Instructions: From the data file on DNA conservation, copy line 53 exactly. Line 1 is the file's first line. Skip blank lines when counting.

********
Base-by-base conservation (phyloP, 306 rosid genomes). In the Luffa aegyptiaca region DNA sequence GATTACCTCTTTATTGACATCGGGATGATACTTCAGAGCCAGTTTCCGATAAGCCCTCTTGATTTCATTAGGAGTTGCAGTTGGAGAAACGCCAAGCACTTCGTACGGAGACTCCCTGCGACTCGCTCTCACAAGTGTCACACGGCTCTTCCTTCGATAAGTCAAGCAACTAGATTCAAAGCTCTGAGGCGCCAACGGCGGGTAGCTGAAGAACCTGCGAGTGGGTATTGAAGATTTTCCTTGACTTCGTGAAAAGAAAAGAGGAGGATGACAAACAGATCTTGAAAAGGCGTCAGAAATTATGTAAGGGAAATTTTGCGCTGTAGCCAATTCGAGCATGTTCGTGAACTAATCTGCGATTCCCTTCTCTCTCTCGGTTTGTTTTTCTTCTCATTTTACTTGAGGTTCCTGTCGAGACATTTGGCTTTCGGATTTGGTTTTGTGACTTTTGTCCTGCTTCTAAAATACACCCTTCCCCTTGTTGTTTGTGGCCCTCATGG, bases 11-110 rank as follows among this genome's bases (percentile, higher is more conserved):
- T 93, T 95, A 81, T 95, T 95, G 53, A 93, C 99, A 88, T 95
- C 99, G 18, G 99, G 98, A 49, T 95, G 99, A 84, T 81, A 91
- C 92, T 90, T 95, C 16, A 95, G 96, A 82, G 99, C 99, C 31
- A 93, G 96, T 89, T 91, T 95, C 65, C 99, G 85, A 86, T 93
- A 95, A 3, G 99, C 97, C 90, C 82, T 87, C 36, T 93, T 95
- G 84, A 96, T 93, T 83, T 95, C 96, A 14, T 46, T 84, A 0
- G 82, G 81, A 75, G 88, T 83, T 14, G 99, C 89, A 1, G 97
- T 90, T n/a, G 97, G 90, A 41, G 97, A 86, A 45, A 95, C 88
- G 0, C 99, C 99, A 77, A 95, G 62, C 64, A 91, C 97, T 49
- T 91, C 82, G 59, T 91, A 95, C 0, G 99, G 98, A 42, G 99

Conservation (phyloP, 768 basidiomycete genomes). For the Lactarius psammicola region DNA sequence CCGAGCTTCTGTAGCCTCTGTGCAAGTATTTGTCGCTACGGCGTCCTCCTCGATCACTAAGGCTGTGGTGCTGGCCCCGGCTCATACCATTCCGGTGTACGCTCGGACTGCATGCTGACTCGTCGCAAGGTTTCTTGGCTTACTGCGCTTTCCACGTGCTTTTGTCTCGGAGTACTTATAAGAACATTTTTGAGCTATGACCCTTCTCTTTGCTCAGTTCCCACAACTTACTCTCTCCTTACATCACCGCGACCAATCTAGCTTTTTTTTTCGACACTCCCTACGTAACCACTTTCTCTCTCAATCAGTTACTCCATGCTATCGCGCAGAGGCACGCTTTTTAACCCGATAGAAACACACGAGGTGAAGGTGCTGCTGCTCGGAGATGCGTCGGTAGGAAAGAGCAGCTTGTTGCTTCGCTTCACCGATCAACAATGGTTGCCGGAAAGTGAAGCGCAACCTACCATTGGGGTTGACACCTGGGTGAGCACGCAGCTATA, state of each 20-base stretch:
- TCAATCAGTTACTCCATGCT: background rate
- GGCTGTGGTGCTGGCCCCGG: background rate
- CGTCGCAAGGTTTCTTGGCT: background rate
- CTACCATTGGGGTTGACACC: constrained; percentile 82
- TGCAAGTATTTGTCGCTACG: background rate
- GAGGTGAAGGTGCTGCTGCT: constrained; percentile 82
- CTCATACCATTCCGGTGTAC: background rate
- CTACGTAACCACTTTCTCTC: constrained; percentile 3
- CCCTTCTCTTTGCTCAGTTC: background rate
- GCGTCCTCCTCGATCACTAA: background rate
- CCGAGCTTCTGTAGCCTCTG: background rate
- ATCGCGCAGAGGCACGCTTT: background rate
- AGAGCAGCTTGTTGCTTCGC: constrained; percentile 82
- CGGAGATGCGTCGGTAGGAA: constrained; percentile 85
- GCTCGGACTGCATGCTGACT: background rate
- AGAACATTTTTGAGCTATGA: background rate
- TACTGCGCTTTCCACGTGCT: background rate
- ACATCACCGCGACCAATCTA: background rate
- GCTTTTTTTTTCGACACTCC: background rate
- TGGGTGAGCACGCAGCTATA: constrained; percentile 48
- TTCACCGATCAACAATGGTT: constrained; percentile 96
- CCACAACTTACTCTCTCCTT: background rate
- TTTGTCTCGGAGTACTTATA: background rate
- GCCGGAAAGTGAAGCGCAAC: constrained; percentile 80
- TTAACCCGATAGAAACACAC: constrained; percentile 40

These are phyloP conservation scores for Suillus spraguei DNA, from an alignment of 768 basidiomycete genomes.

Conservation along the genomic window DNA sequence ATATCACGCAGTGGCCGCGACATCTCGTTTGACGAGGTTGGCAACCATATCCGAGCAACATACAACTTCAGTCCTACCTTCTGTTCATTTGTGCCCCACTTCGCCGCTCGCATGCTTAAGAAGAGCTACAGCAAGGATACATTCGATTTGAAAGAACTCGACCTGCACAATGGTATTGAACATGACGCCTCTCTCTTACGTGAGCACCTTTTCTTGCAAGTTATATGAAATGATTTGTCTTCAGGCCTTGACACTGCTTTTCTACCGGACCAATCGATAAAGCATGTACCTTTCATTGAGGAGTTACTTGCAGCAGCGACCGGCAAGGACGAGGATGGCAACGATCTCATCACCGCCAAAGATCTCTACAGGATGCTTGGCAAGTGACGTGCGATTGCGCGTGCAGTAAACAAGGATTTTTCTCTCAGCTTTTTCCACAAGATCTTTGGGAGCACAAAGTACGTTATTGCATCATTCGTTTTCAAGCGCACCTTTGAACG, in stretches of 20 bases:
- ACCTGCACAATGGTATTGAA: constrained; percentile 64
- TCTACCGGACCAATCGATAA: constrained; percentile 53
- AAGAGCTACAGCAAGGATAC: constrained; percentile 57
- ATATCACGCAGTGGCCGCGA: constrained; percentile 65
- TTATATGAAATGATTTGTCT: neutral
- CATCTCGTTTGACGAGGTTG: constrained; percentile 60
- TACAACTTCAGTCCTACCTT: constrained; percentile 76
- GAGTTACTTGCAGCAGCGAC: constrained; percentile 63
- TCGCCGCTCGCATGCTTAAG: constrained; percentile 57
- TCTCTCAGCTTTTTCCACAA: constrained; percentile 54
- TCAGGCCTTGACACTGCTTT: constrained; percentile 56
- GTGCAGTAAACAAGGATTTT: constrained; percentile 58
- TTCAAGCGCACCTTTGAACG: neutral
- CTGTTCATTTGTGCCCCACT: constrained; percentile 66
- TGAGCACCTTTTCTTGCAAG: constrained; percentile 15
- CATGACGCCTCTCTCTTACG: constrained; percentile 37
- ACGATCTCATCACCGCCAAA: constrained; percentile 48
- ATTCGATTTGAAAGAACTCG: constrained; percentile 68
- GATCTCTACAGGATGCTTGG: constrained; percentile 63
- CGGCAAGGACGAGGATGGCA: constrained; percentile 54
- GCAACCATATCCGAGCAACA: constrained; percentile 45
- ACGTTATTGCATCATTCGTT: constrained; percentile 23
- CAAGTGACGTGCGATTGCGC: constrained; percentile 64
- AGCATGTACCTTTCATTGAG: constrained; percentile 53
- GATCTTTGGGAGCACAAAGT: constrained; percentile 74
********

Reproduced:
- CTGTTCATTTGTGCCCCACT: constrained; percentile 66